00;04;15;26 – 00;04;42;04

So yeah, I just, I don’t know. I just really like the tactile idea of color and, you know, it just drawing and doodling. And I think there’s something about having all these different colored pens around me that to me just inspired as possibility. Now, one of our past guest, Katie Sibley, who’s at HP, she shared with us that she’s into some coloring.

00;04;42;06 – 00;05;03;09

Do you do the coloring as well or not? No, I wish I did. No, I don’t, do I? There’s a beautiful what she does, but not coloring for you. You just like having the different colors at hand and being able to express yourself. Yes. Like I love and all I love to like, I feel like I’ve got a big calendar here that in the olden days with my kids, I would probably put out all of their schedule.

00;05;03;09 – 00;05;35;04

I don’t have that mess that need necessarily. I’ll just write down things. I’m just grateful for or yeah, just quotes, things like that. I love that. What’s one thing that can instantly make your day better? you know what? I wake up pretty happy. I may go to sleep annoyed or ticked, but I wake up pretty happy. I’m one of those people that regardless of the amount of sleep that I get, I feel pretty refreshed, which is quite the opposite of my husband who hates me for it.

00;05;35;06 – 00;05;54;13

So but yeah, I wake up pretty like ready to go. I don’t know. I got the good sleep. All right. I like that for you. I would, I, I did not get the good sleep, Jean. So I’m a little jealous there. Last question. Where did you grow up? So I am. I kind of jokingly call myself Southern Korean.

00;05;54;15 – 00;06;25;13

So not South Korean, but Southern Korean. Yes. Yes. yeah. My experience in life is largely like in the South. I was born in Knoxville, Tennessee. My sister was born in Montgomery, Alabama. I’ve lived in North Carolina, I’ve lived in Georgia. And so what that means for me is that growing up, my father was a professor at various historically black colleges and universities throughout the South.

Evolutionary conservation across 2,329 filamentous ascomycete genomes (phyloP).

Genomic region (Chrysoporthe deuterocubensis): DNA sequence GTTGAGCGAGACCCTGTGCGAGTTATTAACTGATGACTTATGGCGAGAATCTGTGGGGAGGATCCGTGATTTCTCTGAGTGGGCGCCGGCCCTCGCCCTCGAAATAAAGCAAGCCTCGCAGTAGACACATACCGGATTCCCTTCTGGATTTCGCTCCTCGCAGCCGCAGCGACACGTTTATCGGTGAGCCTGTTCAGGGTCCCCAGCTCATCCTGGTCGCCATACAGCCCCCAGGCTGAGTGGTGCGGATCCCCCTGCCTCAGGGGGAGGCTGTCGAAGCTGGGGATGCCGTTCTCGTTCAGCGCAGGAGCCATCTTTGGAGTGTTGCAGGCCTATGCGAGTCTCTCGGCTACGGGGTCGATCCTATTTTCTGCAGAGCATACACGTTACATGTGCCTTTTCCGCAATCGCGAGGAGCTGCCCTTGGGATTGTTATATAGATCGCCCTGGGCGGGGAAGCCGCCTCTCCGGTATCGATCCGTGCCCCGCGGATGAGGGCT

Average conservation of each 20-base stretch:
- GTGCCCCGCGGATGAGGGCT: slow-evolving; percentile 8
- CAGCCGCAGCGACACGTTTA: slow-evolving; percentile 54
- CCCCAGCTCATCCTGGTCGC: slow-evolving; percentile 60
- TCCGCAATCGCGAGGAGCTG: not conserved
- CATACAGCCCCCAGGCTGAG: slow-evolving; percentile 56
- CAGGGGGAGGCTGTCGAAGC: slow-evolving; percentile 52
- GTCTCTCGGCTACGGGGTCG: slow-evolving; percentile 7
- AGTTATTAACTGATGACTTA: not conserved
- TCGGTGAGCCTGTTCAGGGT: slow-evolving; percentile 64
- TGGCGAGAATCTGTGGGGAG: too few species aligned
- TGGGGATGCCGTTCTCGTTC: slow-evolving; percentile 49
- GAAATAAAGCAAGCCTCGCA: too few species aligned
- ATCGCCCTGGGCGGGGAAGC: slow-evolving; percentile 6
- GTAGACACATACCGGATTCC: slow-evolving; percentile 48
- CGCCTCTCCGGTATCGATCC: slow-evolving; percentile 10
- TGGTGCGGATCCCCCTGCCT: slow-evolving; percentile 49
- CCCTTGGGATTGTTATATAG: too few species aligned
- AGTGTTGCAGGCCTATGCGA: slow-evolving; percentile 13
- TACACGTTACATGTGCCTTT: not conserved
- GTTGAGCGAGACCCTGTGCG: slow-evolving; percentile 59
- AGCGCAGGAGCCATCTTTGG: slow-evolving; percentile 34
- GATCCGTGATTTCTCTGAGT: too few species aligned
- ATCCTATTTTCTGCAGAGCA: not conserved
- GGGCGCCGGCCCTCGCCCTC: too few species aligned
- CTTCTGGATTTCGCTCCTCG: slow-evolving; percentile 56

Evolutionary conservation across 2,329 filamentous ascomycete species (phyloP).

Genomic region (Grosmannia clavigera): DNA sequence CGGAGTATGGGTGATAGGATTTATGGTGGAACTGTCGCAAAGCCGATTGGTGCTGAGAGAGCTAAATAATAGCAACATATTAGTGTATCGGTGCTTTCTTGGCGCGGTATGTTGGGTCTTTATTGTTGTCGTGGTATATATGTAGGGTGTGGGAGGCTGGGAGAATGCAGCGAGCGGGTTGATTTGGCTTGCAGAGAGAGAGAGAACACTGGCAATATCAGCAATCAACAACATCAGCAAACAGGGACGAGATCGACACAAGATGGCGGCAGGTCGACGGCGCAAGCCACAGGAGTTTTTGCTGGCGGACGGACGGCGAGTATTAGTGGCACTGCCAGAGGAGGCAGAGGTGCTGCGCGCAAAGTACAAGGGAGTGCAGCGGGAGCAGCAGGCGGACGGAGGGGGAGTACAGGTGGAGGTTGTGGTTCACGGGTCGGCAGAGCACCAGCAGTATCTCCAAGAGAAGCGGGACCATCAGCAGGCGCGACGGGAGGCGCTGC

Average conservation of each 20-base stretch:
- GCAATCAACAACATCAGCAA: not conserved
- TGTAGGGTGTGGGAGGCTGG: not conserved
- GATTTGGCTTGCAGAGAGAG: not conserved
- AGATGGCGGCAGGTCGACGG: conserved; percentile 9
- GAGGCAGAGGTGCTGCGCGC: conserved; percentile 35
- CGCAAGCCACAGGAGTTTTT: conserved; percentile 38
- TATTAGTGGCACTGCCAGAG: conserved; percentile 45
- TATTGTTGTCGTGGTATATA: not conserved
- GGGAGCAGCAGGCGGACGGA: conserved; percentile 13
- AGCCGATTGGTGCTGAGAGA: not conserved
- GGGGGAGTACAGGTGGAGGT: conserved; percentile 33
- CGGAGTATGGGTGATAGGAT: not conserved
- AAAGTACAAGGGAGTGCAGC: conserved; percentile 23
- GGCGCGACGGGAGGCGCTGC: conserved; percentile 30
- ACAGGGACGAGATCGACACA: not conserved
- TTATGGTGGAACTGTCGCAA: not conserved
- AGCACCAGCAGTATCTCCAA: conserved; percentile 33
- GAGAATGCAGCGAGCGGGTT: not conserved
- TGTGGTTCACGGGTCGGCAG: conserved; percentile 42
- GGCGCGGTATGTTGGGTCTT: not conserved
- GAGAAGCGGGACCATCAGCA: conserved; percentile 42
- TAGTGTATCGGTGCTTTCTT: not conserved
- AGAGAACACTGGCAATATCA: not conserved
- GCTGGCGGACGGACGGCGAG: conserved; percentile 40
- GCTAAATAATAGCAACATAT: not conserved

00;06;25;16 – 00;06;50;19

My sisters went to schools named for Confederate generals. And then, you know, on weekends we were often in places that were near military bases. And so we were forming churches, Korean churches that were often multiracial. And so that was kind of, I guess, the backdrop for, yeah, how I grew up. All right. You have proven that you are human.

00;06;50;19 – 00;07;19;24

Thank you so much for indulging that. Let’s let’s get into even more of the good stuff. So I said earlier that you changed me. And and one of the things that you said to me in our last conversation, I was as I was sharing some of, I guess some vulnerabilities and and some lack of confidence of does it make sense for a white man to be leading the conversation on diversity, equity and inclusion justice?

00;07;19;26 – 00;07;45;09

Do I have the right to speak and ask these questions? And you said something to me that I will carry with me for the rest of my life. And it it was the sense of my words. And I’m going to ask you to expand. But what I took from it was you are where you are. Chris, In your role, do you want to be a figurehead or do you want to be a catalyst for change?

00;07;45;11 – 00;08;06;26

And you said it very nicely, but I need you to know it struck me deeply in I’m I’m going to carry that for a good long while. Can you expand upon those questions that you asked me in in an encouraging way? Do you want to be a figurehead or do you want to be a catalyst for change? What does that mean for you?

00;08;07;06 – 00;08;39;07

gosh. Well, I’m honored. First of all, I think that that touches me deeply, that, you know, we can have a conversation and we can feel growth and change from, you know, even these brief moments that we have together. Yeah. No, I often think about that comparison personally as well, is I think that we have, you know, time is finite, right?

00;08;39;10 – 00;09;03;13

I would love to say that time is one of those kind of resources that we have plenty of, but it is it is finite. And so whether it is throughout our lives or at this particular moment in time as we are experiencing, you know, this particular, you know, racial reckoning across culture, I think we have a particular window of opportunity to drive change.

00;09;03;16 – 00;09;31;13

And it’s an opportunity that every single one of us has and one that I mean, I have to think about the fact that, yeah, do do I want to be a figurehead or a catalyst and equipping myself and ourselves with the resources that we actually have. And I think we may have in abundance that we don’t even recognize.